If one more state not listed falls to Bush (assuming he wins Ohio), that's game over folks.

SteelSD
11-03-2004, 12:02 AM
Ohio could end up being the Florida of 2004. It's going to come down to the wire and a recount is possible.

The way this thing is headed, you might be able to say that about a number of states. Wow.

RosieRed
11-03-2004, 12:02 AM
The latest from AP:

Here are the latest nationwide election returns in the race for president with 65 percent of the nation’s precincts reporting.

Kerry 39,185,026 - 48 percent
Has won 13 states including the District of Columbia with 188 ev.
Leads in 8 states with 71 ev.

Bush 41,736,189 - 51 percent
Has won 25 states with 237 ev.
Leads in 3 states with 25 ev.

Others 713,987 - 1 percent

Larkin Fan
11-03-2004, 12:02 AM
53% of Cuyahoga (or however you spell it) has been counted.

Cuyahoga heavily leans towards Kerry. But local news is saying that Ohio could be determined by the tally of votes in Franklin County.

WVRed
11-03-2004, 12:03 AM
He can still win it because he has decent leads in Iowa, Minnesota, Wisconsin, Michigan, New Hampshire, and basically has the west coast as a lock. Bush is short of electorial even if he does take Ohio and Florida, unless I missed something big time...........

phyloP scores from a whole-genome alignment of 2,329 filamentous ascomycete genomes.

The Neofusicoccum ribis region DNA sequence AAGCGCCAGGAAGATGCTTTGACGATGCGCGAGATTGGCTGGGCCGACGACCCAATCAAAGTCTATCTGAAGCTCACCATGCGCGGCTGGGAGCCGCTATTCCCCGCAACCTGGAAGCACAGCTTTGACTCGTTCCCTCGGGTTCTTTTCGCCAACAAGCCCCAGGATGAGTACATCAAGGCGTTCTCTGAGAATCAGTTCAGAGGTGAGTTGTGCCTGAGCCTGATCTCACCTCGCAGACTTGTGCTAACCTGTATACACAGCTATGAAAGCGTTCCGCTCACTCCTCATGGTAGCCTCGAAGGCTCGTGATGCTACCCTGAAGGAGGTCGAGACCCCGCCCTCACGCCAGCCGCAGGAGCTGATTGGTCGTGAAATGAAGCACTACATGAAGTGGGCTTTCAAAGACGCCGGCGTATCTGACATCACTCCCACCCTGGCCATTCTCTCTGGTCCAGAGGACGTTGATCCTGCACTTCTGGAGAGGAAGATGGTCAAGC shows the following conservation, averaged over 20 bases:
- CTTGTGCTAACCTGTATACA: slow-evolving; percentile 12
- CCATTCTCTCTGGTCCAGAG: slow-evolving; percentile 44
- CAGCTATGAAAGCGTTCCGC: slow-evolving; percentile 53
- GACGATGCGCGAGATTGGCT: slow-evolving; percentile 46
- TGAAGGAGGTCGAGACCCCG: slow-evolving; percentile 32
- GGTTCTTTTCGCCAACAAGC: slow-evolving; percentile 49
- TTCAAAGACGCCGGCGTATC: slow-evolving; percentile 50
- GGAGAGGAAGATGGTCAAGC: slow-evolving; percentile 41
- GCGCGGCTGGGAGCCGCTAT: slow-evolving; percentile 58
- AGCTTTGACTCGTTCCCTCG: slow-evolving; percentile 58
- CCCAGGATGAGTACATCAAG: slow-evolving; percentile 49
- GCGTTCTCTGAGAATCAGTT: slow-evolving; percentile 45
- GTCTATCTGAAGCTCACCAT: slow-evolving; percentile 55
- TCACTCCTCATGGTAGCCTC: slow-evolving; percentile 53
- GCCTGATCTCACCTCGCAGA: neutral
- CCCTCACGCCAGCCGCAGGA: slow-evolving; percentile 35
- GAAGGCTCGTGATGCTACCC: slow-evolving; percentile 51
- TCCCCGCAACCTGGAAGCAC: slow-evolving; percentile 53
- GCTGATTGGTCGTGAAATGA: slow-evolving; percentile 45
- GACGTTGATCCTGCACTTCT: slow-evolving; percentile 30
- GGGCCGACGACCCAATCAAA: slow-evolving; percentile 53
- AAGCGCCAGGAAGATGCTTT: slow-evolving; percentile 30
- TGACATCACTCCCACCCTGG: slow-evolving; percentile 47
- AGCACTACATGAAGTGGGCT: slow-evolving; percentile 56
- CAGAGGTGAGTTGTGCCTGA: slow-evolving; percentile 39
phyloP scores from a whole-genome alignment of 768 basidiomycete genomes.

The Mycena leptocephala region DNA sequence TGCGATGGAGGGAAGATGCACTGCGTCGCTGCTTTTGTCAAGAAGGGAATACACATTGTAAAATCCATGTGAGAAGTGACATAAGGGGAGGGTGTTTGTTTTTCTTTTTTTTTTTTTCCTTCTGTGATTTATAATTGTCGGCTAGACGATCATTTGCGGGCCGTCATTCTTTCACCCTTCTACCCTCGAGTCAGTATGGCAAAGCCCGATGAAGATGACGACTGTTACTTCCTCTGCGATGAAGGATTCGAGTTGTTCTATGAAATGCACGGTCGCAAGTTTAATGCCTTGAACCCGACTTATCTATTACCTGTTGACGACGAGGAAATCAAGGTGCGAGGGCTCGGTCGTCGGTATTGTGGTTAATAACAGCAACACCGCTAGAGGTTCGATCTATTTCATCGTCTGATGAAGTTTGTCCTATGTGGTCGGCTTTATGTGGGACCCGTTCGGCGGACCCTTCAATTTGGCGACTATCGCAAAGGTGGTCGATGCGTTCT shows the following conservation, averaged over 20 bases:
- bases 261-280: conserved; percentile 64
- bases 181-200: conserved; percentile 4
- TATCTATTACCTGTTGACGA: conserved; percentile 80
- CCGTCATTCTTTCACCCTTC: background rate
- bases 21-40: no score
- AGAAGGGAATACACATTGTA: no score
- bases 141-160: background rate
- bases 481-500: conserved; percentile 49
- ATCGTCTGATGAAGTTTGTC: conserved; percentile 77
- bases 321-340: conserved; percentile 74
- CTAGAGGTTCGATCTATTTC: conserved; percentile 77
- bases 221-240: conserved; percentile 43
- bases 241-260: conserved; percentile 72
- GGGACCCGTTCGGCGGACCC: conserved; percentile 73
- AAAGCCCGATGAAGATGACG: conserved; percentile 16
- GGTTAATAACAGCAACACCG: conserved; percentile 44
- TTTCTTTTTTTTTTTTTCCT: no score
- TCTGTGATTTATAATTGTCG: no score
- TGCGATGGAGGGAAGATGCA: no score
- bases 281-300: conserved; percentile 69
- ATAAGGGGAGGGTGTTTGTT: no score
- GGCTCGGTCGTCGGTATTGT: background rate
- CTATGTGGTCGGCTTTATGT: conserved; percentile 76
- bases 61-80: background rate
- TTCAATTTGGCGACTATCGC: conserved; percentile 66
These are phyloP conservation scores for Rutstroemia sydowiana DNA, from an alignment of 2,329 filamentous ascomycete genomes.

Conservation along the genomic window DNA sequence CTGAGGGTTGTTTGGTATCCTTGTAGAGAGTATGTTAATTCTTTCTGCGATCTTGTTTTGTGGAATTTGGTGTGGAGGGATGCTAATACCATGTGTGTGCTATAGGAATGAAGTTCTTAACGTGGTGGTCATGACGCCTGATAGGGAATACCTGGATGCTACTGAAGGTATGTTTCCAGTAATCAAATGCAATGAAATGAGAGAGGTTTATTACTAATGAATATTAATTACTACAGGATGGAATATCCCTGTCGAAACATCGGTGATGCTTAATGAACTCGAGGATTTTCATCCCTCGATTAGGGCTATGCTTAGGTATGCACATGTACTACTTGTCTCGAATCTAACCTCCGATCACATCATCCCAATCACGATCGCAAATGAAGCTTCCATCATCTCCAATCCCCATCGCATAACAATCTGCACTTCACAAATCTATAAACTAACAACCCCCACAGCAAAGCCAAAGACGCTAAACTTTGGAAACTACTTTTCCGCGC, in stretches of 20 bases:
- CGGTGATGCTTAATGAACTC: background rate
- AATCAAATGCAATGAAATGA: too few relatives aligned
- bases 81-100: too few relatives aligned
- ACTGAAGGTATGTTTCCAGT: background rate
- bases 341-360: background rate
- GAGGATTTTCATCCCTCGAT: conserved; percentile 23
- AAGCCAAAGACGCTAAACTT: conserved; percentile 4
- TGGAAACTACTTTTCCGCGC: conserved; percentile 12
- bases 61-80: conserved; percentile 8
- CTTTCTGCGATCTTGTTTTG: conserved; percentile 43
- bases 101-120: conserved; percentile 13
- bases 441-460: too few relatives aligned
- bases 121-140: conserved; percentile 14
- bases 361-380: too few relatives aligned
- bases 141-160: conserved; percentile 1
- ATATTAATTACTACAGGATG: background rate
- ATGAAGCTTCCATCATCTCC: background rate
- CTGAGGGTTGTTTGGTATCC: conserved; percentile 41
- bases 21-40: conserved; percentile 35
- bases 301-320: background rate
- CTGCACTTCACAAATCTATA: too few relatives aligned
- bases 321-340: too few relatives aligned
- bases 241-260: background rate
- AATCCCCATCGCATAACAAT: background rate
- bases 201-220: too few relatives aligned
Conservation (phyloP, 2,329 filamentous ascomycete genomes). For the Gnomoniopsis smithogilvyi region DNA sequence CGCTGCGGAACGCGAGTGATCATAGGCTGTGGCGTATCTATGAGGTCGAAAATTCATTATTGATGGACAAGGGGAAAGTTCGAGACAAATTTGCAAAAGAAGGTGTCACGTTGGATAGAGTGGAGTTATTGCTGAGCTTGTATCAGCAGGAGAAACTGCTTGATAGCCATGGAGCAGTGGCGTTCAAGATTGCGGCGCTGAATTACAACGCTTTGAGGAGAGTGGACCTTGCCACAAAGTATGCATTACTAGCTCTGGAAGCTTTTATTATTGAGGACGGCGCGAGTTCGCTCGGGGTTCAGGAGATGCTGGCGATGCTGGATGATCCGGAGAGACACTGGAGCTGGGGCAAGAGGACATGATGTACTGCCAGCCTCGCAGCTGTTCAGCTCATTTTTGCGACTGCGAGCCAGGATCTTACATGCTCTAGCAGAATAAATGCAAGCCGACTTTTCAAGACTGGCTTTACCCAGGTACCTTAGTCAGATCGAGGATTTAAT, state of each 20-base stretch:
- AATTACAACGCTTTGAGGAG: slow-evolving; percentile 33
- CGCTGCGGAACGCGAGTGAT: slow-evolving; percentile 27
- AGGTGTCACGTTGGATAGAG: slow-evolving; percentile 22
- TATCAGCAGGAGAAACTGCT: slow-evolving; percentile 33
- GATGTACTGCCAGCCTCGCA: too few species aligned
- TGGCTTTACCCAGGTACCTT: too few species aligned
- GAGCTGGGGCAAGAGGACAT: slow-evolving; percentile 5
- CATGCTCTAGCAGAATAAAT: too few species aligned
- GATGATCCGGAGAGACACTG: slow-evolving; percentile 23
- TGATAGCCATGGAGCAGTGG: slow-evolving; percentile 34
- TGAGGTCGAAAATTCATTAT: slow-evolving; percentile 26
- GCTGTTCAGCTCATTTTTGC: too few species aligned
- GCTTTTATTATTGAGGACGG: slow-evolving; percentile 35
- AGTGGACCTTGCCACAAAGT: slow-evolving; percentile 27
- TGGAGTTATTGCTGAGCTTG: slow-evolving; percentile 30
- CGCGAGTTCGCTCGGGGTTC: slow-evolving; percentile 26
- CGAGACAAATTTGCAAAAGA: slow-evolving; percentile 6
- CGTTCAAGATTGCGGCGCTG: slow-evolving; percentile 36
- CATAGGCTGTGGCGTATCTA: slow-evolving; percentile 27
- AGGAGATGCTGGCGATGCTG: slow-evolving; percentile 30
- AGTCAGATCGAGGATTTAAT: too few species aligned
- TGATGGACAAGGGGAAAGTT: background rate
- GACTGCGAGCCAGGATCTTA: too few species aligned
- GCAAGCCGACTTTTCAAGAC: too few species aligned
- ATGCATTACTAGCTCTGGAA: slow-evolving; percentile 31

Right now CBS News has Bush ahead 246-199(including Florida). Add in Ohio and its 266. All he would need from that list is Nevada, New Mexico, Hawaii, or New Hampshire, and one of those is easily attainable.

MWM
11-03-2004, 12:04 AM
Cuyahoga heavily leans towards Kerry. But local news is saying that Ohio could be determined by the tally of votes in Franklin County.

Franklin is also highly Democratic. I still think it goes down to the wire. I definitely wouldn't put Ohio in the Bush column just yet. It's going to wind up less than 1%.

MWM
11-03-2004, 12:05 AM
I feel about the same way following this election as I did the ALCS.